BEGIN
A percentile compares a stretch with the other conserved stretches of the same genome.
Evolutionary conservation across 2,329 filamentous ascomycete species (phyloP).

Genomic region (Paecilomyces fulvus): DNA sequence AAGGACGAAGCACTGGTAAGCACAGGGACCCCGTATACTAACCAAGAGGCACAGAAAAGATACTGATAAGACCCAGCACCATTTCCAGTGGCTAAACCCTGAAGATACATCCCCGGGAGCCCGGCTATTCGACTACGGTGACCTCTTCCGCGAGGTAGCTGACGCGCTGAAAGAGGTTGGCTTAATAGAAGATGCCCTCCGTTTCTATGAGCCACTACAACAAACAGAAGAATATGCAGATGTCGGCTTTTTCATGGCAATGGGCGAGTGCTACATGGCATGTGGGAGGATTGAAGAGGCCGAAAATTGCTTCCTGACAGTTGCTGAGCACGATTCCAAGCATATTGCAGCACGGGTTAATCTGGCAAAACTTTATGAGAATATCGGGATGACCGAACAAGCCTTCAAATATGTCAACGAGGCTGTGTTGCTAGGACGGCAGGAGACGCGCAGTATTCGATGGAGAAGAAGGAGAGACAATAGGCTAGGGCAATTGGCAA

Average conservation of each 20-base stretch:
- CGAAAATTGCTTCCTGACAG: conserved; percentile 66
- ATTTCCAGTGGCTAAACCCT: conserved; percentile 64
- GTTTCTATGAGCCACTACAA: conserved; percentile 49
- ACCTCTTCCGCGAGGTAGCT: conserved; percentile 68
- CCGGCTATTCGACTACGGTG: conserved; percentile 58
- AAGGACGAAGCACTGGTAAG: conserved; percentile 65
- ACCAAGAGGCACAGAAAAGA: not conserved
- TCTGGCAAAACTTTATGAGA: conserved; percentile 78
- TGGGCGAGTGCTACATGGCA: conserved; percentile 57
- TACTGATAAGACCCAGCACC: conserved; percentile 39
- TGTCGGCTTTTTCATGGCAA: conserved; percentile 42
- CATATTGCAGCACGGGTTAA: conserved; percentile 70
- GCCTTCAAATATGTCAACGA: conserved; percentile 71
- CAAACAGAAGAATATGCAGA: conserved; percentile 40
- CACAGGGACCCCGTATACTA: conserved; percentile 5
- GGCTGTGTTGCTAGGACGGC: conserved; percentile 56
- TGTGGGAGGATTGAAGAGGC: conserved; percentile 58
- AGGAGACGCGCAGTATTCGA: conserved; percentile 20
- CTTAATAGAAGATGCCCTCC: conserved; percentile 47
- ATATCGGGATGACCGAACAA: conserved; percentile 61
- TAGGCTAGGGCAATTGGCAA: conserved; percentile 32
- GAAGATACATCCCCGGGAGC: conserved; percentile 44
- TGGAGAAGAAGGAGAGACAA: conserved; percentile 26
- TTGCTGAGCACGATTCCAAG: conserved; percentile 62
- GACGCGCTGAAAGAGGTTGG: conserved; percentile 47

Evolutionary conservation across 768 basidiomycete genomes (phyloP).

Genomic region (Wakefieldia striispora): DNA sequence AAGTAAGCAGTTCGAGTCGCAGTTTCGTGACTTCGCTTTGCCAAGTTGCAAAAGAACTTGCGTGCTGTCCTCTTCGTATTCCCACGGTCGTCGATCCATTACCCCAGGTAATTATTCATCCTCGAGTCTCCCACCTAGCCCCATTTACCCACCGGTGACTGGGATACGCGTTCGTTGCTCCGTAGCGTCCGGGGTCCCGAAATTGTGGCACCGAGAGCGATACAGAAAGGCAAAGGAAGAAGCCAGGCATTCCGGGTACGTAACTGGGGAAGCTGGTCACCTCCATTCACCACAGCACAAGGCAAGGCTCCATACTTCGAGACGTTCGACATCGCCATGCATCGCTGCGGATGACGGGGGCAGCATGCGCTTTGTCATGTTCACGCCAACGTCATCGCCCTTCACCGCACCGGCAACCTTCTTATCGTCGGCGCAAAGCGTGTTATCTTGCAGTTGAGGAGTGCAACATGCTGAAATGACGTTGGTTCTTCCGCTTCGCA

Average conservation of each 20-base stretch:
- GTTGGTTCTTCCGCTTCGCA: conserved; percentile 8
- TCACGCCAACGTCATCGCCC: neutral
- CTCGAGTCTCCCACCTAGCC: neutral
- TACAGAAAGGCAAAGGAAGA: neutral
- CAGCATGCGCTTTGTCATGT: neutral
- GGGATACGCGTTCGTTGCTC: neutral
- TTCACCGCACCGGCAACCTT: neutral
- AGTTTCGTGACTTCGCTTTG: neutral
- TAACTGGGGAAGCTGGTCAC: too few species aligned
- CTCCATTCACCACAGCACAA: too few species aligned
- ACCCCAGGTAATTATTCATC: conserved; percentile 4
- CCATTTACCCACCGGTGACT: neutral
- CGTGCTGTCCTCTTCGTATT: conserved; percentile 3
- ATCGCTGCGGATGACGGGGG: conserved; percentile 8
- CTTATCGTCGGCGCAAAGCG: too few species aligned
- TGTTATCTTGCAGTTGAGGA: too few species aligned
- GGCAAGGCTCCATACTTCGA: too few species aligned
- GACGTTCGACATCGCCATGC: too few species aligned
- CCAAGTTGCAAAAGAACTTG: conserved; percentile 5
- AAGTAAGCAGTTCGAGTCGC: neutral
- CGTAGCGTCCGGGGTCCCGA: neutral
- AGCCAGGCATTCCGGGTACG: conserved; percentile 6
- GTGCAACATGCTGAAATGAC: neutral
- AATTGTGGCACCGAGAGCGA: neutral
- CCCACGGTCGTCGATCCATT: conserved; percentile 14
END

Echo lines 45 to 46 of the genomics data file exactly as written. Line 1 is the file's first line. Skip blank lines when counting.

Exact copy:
- CGTGCTGTCCTCTTCGTATT: conserved; percentile 3
- ATCGCTGCGGATGACGGGGG: conserved; percentile 8